“I really wanted to be a dancer, but I ended up as an actress
and I got to perform next to some of the greatest actors of our time.”
Virginia Mayo spent nearly sixty years in the public eye as one of the most successful actresses in history. She appeared in dozens of movies with some of the biggest names of Hollywood. She was called “one of the most beautiful women to ever appear on camera” and was one of the first stars honored with a star on the Hollywood Walk of Fame.
THE EARLY YEARS
Virginia Clara Jones was born on November 30, 1920, and was raised in St. Louis. Her family had deep roots in the Show Me State, dating back several generations. Her father was a local newspaper reporter and her aunt ran an acting school, which she began attending at the age of six. After graduating from Soldan High School in 1937, she immediately put her acting skills to the test. She landed her first professional acting and dancing jobs shortly after graduation at the St.
Louis Municipal Opera, or the Muny.
RISE TO FAME
She had a large amount of success on local stages, but she expanded her skills by traveling the country with a stage act known as Pansy the Horse. As her fame grew, she changed her name to Virginia Mayo. Around the same time, she gained the interest of the Hollywood icon Samuel Goldwyn. He signed her to a contract where she was able to work on larger budget productions with much bigger stars.
SHOW ME SUCCESS
Signing with one of the biggest studios in Hollywood opened doors for her she never imagined. Her first job under Goldwyn was in 1942 at the age of 22. It was a small part in the movie Jack London. She landed additional small acting roles when producers realized that her incredible beauty was an instant drawing card for a movie. Audiences were coming to the theater just to get a glimpse of her on screen, which led to bigger and better roles in a wide variety of productions.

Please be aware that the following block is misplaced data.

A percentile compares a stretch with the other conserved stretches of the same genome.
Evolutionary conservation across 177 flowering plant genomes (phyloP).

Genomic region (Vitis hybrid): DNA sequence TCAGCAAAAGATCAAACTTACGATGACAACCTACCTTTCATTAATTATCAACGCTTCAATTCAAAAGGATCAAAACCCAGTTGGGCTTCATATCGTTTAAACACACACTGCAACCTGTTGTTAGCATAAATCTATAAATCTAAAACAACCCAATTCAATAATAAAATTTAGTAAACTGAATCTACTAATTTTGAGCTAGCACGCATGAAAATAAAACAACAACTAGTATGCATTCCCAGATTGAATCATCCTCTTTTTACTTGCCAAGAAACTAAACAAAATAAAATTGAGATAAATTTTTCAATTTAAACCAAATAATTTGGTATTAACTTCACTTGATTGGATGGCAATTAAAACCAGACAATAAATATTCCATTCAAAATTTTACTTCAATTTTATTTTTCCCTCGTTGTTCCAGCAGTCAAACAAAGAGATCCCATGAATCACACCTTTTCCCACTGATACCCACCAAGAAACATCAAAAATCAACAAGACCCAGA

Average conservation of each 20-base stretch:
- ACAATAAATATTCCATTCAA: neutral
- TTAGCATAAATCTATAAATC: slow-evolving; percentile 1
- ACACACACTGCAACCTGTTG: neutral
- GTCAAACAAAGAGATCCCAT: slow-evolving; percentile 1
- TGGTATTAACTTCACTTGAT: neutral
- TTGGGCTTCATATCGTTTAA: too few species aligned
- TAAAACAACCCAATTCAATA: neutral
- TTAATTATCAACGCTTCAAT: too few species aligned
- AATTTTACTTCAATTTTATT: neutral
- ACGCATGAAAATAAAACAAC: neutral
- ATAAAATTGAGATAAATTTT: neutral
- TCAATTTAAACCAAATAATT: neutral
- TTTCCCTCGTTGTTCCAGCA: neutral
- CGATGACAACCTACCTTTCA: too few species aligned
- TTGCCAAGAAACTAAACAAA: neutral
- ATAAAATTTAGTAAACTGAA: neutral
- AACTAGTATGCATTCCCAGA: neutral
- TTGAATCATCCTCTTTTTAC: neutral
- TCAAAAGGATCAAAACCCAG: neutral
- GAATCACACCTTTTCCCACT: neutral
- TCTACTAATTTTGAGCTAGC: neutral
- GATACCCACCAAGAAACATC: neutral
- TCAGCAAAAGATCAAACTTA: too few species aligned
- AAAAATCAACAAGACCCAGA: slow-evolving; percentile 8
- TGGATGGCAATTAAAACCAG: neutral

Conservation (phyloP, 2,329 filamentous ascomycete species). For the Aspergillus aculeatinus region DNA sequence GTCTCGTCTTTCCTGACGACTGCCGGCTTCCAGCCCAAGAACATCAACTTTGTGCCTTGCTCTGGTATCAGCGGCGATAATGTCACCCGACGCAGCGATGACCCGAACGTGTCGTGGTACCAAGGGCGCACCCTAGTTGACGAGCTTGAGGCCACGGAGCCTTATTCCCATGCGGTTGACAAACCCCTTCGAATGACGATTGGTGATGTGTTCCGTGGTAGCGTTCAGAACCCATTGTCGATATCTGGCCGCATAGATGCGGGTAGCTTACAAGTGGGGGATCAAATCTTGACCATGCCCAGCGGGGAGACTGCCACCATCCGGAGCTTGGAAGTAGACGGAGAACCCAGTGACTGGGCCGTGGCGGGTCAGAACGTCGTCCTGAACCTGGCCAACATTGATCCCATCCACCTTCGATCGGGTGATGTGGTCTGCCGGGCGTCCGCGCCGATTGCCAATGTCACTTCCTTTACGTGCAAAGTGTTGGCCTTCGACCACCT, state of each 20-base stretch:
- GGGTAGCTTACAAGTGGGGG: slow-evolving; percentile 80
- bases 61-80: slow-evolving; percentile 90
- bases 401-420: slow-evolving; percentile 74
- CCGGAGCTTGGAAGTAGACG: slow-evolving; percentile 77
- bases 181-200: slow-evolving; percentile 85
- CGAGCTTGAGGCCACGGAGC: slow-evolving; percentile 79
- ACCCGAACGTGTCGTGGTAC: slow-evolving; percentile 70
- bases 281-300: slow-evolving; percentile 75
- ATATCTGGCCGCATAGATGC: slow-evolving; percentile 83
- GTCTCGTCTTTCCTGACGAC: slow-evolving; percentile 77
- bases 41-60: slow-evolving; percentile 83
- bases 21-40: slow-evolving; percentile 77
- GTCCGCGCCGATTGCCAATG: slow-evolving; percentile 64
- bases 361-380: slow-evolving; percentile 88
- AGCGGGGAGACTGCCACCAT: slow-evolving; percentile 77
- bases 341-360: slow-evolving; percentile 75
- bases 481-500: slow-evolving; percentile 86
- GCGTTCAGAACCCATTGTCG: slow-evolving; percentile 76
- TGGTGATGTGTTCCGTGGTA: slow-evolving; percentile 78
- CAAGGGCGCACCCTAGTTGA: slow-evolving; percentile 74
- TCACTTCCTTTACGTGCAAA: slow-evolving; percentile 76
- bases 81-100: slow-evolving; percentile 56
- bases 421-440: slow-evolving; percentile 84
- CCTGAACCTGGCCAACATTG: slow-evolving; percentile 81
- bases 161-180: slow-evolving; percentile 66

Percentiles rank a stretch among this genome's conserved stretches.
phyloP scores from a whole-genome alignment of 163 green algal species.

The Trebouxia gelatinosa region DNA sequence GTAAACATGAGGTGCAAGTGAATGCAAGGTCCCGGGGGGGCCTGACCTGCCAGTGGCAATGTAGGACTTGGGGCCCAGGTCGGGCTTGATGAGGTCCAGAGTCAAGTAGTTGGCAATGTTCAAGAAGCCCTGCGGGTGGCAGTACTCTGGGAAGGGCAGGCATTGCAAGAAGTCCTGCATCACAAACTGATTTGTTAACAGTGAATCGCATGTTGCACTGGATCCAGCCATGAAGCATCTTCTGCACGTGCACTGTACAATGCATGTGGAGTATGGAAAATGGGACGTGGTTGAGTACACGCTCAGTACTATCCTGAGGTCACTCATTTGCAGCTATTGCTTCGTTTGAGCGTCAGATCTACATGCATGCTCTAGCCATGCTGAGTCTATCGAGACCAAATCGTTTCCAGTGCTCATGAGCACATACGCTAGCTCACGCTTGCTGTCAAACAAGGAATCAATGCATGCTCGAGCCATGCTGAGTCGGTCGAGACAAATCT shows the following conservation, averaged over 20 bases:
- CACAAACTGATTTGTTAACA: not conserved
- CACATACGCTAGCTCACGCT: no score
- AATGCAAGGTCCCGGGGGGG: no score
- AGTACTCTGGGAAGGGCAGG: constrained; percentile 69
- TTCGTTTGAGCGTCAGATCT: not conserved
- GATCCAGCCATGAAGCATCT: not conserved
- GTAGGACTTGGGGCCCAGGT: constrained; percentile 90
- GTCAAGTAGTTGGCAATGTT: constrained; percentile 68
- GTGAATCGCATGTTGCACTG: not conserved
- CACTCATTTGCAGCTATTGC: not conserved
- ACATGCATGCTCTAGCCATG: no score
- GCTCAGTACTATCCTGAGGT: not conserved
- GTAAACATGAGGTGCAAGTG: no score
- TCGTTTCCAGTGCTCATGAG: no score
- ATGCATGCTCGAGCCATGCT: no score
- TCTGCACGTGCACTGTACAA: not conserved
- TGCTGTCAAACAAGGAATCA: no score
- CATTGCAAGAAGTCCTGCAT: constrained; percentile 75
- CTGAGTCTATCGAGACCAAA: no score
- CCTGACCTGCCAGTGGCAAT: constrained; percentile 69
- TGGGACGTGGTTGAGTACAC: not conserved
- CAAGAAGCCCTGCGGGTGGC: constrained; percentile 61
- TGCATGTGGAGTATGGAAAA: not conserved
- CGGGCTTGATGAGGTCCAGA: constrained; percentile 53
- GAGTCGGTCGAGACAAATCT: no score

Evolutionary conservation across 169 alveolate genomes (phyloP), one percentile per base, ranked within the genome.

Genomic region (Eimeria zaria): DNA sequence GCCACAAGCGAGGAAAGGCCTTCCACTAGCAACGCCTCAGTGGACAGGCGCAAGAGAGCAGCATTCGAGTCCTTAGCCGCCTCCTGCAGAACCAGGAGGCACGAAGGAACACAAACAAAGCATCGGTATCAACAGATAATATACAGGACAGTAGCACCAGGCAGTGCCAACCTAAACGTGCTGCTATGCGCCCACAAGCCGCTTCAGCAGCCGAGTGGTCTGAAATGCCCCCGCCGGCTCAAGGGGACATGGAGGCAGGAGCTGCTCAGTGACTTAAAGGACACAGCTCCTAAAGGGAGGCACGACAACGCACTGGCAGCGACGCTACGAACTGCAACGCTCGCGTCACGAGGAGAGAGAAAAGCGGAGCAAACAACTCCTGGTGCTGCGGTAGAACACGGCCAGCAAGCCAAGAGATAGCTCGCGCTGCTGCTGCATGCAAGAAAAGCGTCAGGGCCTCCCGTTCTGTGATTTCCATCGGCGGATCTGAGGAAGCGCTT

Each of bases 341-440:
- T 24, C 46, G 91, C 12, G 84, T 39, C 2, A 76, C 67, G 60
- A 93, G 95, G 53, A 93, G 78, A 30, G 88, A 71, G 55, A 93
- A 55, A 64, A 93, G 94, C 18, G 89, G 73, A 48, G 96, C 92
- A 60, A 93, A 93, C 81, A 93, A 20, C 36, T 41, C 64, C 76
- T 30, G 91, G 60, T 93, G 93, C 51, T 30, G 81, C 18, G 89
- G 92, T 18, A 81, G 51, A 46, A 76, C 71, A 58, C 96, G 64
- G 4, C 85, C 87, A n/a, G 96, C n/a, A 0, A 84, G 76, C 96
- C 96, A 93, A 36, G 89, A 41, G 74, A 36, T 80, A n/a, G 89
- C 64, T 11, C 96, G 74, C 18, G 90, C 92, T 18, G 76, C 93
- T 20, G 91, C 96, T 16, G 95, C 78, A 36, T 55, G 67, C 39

She starred in a half-dozen films between 1944 and 1946 before finally hitting it big in 1947 with The Secret Life of Walter Mitty. Her pairing with Danny Kaye was music to the ears of studio executives who used the couple as co-stars in three additional films. At the pinnacle of her career in the late 1940s and early 1950s, she was the top money-making star for Warner Brothers. Mayo packed theaters with hits like White Heat with James Cagney, The Princess and the Pirate with Bob Hope, The Silver Chalice with Paul Newman, and The Girl from Jones Beach with an up-and-coming young actor named Ronald Reagan.
Starring roles for Mayo started drying up in the 1960s, but she continued to act as a supporting character for several more decades. Contemporary audiences
enjoyed her acting in shows like Murder She Wrote, Remington Steele, and The Love Boat. Six decades of working as an actress produced one of the most amazing resumes in Hollywood history. Virginia Mayo died in January 2005, with her legend already in the history books as one of the greatest screen icons in American history. She earned a number of awards for her acting, but her biggest claim to fame was being one of the first names to appear on the Hollywood Walk of Fame.
*Her great-great-great grandfather founded East St. Louis, Illinois.
*Her stage name of Mayo came from a Vaudeville act where she performed with two men known as the “Mayo Brothers” who dressed up in a horse costume.